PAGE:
I graduated from the department of Naval Architecture and Marine Engineering at the National Technical University of Athens in 2015. I am currently studying for a PhD at University of Strathclyde in Glasgow under the supervision of Professor P. Kaklis. My research focuses on developing a Boundary Element solver for the problem of the propeller steady-state potential flow by utilising the novel concept of Isogeometric Analysis. My research interests include marine hydrodynamics, computer-aided design and numerical methods for engineering problems in general.
Project: An Isogeometrically enhanced CAD-CAE tool for analysing the effects of shape modifications
Supervisor: Panagiotis Kaklis
Institution: U.Strathclyde, UK
Design of engineering systems is becoming increasingly complex and demanding due to a plethora of requirements regarding efficiency, economy, safety, comfort and lower-carbon footprint. Realistic simulation of the associated physical phenomena, processes and subsystems places a premium on tightly integrated Design-Through-Analysis (DTA) tools. According to a study undertaken by T. Blacker, Manager of Simulation Sciences at SNL (Sandia National Labs), almost 80% of the overall model and analysis time is devoted to the creation of analysis-suitable geometry and meshing. Decreasing this 80% substantially is vital for developing optimisation frameworks that can provide robust results in reasonable time scale.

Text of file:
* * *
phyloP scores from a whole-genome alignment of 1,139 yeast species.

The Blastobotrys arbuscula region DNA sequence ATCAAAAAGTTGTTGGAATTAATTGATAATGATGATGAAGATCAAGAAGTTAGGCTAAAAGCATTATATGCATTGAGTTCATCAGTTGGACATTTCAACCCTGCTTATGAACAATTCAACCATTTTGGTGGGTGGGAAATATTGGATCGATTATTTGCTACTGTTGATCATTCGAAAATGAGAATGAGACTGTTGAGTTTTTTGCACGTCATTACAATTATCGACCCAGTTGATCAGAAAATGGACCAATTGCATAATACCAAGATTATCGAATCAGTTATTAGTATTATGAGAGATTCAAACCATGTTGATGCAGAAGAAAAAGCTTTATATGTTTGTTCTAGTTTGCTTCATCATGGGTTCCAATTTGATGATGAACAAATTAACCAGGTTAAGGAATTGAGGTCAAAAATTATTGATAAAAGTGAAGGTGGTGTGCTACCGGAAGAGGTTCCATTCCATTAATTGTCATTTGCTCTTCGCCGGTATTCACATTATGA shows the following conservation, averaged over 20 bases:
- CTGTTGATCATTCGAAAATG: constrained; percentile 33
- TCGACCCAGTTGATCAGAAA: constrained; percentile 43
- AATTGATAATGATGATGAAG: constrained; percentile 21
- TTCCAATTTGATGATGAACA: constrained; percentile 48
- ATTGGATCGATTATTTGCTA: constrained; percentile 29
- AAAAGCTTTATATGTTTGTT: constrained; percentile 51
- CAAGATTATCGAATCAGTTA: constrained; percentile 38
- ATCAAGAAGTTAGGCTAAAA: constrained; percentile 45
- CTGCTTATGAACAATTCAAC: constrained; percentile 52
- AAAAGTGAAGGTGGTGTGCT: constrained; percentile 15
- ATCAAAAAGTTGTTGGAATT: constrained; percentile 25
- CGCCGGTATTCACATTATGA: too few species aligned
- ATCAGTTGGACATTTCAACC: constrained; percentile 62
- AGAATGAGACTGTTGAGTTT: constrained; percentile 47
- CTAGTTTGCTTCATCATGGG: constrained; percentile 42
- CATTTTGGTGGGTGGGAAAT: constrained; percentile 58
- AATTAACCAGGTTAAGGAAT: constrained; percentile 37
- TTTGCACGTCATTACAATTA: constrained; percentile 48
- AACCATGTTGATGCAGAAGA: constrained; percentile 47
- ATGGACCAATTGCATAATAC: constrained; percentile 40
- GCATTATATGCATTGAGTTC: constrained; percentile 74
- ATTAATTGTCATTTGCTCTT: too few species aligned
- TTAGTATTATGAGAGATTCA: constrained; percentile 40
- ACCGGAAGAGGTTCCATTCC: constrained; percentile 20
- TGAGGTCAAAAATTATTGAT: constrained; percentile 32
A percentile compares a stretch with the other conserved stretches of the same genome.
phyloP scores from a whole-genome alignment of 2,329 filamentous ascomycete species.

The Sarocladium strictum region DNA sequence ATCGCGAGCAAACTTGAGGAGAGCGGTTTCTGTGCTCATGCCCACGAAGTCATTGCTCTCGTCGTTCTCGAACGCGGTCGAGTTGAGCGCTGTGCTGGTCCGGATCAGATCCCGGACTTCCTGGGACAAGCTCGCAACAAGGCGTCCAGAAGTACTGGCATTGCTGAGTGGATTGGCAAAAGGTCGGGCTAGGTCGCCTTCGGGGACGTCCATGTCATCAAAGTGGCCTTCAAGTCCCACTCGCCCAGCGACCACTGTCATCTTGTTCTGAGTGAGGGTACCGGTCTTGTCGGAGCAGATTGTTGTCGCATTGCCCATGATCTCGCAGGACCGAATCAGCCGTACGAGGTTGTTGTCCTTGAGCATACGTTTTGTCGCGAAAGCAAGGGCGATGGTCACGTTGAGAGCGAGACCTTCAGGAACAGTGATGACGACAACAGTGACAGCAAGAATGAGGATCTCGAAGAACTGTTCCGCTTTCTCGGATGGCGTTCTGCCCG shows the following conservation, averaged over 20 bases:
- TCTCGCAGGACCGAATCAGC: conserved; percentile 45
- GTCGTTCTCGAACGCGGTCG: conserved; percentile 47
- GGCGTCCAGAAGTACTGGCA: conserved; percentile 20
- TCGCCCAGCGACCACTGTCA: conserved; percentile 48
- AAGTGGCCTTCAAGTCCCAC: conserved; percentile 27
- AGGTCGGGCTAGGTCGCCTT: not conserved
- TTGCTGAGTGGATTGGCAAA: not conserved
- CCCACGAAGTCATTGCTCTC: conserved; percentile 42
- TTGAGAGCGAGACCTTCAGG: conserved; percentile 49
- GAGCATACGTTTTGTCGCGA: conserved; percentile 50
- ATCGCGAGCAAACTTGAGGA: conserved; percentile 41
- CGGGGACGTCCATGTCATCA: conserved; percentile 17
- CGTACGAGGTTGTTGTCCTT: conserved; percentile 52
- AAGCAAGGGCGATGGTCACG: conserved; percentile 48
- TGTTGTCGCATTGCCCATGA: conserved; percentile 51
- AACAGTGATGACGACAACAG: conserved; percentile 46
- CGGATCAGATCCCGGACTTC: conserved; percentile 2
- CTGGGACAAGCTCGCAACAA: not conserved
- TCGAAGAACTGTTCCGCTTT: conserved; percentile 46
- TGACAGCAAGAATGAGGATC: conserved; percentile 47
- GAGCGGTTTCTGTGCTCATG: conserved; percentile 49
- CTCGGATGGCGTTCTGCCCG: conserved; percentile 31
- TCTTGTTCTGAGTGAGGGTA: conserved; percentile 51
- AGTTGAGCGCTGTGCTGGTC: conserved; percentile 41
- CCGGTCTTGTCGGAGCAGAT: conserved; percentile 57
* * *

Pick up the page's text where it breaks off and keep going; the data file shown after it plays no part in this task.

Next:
The aim of the proposed PhD thesis is to enhance a commercial CAD-CAE tool (CADfix), developed by our industrial partner TranscenData, with isogeometric (IGA) functionality, that will enable the low-cost construction of geometrically accurate and locally refinable meshes suitable for isogeometric (IGA) BEM/FEM solvers. The new functionality will be also exploited for improving the meshes used by conventional BEM/FEM solvers through improving their geometric accuracy and reducing their spatial redundancy.
The IGA-enhanced CAD-CAE tool will be used for handling two challenging research problems: (a) Modelling and analysing the effects of shape modifications on the performance of the ship-hull-propeller or renewable energy-device system through the development of novel T-spline IGA-BEM solvers. (b) Automatic construction of geometrically accurate and locally refinable T-/LR-spline based volumetric meshing of complex computational domains such as the 3D domain bounded by the stern of the ship hull, her propeller and their appendages or the 3D domain interface between a fluid and a deforming structural domain, which arises in various industrial applications, such as the aero/hydro-elasticity problem of large scale wind/tidal turbine, and ship propellers.The project will take place at the Dept of Naval Architecture, Ocean and Marine Engineering, U. Strathclyde.
Secondments are planned at INRIA (Sophia-Antipolis, France) and at industrial partner International TechneGroup (Cambridge, UK).